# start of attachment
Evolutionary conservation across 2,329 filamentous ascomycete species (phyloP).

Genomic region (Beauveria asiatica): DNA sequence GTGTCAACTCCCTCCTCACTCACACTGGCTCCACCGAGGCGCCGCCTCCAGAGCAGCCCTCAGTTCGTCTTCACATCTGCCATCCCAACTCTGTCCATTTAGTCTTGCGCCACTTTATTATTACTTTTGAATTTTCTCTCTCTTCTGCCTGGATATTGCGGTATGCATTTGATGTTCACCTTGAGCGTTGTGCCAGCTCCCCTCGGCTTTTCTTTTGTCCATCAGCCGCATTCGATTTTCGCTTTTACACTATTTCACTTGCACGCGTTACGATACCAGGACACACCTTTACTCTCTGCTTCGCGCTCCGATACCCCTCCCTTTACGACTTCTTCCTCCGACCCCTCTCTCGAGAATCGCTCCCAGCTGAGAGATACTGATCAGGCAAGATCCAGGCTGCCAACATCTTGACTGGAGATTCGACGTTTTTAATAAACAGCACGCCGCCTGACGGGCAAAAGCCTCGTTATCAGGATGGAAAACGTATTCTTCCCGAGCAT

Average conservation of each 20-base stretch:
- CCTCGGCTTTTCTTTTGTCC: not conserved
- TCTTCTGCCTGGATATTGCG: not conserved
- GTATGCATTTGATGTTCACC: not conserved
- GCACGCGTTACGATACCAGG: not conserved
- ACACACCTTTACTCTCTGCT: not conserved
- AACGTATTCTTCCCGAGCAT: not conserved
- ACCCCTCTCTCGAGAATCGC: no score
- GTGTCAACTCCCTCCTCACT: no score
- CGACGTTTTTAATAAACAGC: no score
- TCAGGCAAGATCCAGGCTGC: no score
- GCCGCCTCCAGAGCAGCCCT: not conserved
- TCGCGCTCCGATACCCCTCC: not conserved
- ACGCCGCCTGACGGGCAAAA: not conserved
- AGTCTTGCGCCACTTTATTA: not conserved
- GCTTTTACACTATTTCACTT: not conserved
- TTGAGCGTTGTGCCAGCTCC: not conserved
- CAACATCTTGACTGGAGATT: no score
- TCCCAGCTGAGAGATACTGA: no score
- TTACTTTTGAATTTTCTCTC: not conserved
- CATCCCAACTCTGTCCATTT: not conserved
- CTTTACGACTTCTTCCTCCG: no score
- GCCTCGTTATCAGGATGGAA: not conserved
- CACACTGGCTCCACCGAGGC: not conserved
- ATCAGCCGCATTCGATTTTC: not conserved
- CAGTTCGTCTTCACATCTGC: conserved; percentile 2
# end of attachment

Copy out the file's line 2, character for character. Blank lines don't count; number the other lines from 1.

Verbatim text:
Genomic region (Beauveria asiatica): DNA sequence GTGTCAACTCCCTCCTCACTCACACTGGCTCCACCGAGGCGCCGCCTCCAGAGCAGCCCTCAGTTCGTCTTCACATCTGCCATCCCAACTCTGTCCATTTAGTCTTGCGCCACTTTATTATTACTTTTGAATTTTCTCTCTCTTCTGCCTGGATATTGCGGTATGCATTTGATGTTCACCTTGAGCGTTGTGCCAGCTCCCCTCGGCTTTTCTTTTGTCCATCAGCCGCATTCGATTTTCGCTTTTACACTATTTCACTTGCACGCGTTACGATACCAGGACACACCTTTACTCTCTGCTTCGCGCTCCGATACCCCTCCCTTTACGACTTCTTCCTCCGACCCCTCTCTCGAGAATCGCTCCCAGCTGAGAGATACTGATCAGGCAAGATCCAGGCTGCCAACATCTTGACTGGAGATTCGACGTTTTTAATAAACAGCACGCCGCCTGACGGGCAAAAGCCTCGTTATCAGGATGGAAAACGTATTCTTCCCGAGCAT